You may follow Amy on Facebook at http://facebook.com/amyschislerauthor, Twitter @AmySchislerAuth, Goodreads at https://www.goodreads.com/amyschislerand at http://amyschislerauthor.com.

Amy’s books: Crabbing With Granddad (2013), A Place to Call Home (2014), Picture Me (2015), Whispering Vines (2016), Island of Miracles (2017), Stations of the Cross Meditations for Moms (2017)

Three Simple but GIGANTIC Reasons to Try Something New

This morning, I had the pleasure of having my daughter, Rebecca, and her best friend, Bailey, accompany me to my weekly cardio class. While they teased me about it not being “their thing,” they both did just fine and even seemed to enjoy themselves. Whether they ever return to class with me or not, it was great to see them trying something new. Of course, that’s not unusual for our family. We are always willing to try something new, go somewhere different, experience things outside of our comfort zones. I think this is one of the reasons our family is so highly addicted to the The Amazing Race. For years, Rebecca and I have said that we’re going to go on the show (I’m just crossing my fingers that it’s still on once she finishes law school). It’s partly about the trip around the world, partly about the race to win a million dollars, but mostly about the chance to do things that no ordinary person would ever have the chance to do. What have we got to lose? More importantly, if you try something new, look at all you could gain.

Discover something you never thought you’d enjoy – Years ago, my sister-in-law invited us to go camping with her and her family. The closest thing I’d ever done to camping was to go to a Campfire Girl lock-in when I was about twelve. Chrissy even warned us that she was sure I was going to hate every minute of it. Now here I am, fifteen years later, running a week-long overnight, outdoor Girl Scout camp for 120 young girls. And it’s the highlight of my year. Who would ever have thought that I would not only enjoy camping, but that it would become a huge, and I mean huge, part of my life?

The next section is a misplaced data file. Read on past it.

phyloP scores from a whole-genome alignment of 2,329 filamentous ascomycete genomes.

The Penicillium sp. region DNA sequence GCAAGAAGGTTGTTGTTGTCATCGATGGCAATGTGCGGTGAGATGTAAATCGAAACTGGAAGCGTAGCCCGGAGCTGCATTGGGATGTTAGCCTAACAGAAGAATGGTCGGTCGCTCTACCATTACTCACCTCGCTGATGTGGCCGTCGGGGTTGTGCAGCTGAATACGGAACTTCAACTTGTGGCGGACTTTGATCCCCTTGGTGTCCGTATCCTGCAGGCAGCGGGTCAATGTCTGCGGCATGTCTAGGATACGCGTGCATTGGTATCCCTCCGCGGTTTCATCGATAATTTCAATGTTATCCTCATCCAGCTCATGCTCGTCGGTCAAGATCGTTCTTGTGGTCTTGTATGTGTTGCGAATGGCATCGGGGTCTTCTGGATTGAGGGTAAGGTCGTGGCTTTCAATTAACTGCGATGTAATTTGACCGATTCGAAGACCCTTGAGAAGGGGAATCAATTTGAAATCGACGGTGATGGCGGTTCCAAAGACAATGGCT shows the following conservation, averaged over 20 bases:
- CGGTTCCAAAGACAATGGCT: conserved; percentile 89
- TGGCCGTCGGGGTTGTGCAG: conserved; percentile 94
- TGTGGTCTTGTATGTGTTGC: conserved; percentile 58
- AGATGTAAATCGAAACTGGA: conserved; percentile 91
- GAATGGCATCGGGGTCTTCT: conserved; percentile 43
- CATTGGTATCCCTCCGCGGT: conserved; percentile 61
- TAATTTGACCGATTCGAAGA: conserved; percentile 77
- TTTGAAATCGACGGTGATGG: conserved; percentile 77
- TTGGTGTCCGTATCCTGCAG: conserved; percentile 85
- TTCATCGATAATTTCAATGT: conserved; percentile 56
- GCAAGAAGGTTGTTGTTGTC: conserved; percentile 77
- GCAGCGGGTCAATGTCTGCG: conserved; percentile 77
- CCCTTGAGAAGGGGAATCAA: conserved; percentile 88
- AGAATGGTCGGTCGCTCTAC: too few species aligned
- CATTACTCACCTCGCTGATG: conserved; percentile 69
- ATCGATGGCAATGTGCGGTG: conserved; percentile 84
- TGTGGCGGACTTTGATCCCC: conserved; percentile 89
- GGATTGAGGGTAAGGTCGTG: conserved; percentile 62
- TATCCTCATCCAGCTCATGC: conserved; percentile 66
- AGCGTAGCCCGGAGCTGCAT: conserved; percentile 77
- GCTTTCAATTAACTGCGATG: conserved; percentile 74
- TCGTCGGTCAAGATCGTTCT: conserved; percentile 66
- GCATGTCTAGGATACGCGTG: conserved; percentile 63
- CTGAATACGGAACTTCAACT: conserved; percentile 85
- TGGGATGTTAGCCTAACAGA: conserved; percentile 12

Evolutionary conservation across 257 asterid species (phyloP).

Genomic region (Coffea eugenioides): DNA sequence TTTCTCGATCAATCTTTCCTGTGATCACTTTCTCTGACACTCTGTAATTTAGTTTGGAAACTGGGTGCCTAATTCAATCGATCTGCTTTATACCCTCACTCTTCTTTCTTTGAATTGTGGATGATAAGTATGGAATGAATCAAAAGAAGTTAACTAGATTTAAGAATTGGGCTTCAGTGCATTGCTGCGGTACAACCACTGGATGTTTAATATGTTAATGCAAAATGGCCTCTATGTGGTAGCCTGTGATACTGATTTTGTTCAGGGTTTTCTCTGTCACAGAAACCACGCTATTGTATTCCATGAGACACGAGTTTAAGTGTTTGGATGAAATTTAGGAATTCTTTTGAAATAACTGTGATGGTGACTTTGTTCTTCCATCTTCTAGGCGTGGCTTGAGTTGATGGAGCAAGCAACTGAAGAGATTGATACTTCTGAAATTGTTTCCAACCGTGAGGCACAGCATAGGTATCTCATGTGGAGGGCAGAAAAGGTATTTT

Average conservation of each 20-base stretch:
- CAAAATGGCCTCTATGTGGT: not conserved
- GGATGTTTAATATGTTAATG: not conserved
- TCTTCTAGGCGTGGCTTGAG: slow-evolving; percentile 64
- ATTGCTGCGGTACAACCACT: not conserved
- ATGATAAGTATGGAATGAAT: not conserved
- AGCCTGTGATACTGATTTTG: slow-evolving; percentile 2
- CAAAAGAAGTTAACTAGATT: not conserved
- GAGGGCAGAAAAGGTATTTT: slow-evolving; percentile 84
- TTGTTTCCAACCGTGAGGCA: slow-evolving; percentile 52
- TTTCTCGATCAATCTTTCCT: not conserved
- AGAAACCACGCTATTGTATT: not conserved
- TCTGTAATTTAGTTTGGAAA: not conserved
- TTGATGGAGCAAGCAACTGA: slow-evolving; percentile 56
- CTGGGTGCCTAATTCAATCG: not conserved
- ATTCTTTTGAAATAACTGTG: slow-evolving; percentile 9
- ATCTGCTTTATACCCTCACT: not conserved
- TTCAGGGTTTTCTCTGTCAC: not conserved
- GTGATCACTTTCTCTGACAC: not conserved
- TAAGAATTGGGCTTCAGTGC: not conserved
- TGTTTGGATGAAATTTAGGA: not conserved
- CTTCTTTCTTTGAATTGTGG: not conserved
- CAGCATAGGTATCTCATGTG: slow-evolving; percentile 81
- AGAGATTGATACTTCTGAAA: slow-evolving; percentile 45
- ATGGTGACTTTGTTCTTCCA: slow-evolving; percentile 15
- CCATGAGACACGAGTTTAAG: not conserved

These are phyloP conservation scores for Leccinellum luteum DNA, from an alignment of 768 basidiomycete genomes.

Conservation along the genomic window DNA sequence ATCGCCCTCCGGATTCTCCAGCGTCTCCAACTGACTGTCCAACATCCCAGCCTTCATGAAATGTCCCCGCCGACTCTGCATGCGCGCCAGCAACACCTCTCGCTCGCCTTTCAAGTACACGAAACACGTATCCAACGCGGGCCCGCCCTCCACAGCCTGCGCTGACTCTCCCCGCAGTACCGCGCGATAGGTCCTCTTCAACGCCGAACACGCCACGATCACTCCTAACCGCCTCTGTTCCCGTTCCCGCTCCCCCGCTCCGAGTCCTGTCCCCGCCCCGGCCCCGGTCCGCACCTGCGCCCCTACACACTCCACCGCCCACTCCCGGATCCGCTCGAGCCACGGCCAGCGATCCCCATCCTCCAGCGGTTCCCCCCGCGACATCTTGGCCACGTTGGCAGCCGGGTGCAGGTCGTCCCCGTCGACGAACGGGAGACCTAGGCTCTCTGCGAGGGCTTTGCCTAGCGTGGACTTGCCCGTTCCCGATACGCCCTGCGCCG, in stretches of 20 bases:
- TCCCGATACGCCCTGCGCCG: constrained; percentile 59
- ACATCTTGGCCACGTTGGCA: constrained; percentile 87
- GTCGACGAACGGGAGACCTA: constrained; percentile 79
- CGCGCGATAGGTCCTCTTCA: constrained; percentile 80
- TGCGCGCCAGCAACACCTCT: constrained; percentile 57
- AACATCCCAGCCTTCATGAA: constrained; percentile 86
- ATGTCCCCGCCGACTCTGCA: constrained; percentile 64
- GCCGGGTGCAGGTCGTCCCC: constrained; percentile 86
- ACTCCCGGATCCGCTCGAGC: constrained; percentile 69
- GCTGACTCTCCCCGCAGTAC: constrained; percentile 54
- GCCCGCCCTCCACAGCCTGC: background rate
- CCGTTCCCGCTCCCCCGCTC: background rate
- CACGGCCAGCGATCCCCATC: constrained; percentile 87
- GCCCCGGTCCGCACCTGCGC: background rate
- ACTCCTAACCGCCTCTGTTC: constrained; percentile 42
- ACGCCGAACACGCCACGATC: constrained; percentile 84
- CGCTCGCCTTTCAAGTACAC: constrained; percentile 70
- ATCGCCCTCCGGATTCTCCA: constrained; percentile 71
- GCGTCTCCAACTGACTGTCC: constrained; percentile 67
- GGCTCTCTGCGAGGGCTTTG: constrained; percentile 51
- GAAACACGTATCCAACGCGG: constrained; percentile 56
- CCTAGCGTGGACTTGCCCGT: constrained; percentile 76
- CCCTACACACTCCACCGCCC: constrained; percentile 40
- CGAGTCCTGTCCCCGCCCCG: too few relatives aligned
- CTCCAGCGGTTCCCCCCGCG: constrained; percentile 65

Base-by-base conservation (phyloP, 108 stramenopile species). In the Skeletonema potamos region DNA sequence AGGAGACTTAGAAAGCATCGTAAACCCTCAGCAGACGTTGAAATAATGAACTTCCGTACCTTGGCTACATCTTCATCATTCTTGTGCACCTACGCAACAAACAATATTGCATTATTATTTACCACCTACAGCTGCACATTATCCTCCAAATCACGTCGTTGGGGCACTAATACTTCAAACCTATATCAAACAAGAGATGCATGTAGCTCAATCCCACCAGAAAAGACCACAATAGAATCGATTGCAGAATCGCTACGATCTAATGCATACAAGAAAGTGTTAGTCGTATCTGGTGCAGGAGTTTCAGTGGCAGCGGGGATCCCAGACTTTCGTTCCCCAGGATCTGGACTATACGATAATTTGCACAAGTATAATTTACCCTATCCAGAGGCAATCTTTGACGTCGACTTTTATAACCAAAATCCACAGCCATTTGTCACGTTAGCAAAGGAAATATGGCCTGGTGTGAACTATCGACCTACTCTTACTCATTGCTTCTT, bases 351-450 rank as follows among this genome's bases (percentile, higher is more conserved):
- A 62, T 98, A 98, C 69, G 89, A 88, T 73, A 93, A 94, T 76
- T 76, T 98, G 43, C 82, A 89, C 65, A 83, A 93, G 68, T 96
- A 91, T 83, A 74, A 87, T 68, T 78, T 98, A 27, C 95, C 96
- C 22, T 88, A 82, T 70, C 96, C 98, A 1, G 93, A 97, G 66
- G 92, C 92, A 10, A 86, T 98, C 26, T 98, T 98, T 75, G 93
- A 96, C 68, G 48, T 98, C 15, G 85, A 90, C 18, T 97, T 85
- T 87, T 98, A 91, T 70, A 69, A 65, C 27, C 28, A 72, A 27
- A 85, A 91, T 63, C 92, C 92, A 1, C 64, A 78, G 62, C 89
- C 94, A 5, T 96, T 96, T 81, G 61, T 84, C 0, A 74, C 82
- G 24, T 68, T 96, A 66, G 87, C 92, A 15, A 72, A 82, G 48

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Discover a hidden talent – I see young girls every summer stepping out of their comfort zones when they arrive at camp. Yes, it’s hot (some years, over 100 degrees). Yes, there’s dirt. Yes, there are bugs. Yes, we swim in a lake with frogs and fish and other creatures. And the girls zip line, shoot arrows, climb a rock wall, canoe and kayak, and take part in various programs that encompass everything from photography to baking to sewing. Girls who have never picked up a needle and thread go home with a whole quilt to hang on their walls. You never know what you’re capable of until you try.

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Discover yourself – There are many people who found their true calling simply by trying something new:

Theodore Geisel, better known as Dr. Seuss – While studying for his PhD in English Literature, Geisel learned that he had a talent for drawing. Throwing caution to the wind, he quit his job and his studies and wrote a little book called, And to Think I Saw it on Mulberry Street. Rejected 28 times, the book eventually became one of the most beloved children’s books of all time.

George Lucas – A passionate race car driver, Lucas gave up his ambitions after a crash that nearly cost him his life. With no idea what to do with his life, he enrolled at the University of Southern California and pursued a career in film. Over forty years later, the force is certainly with him.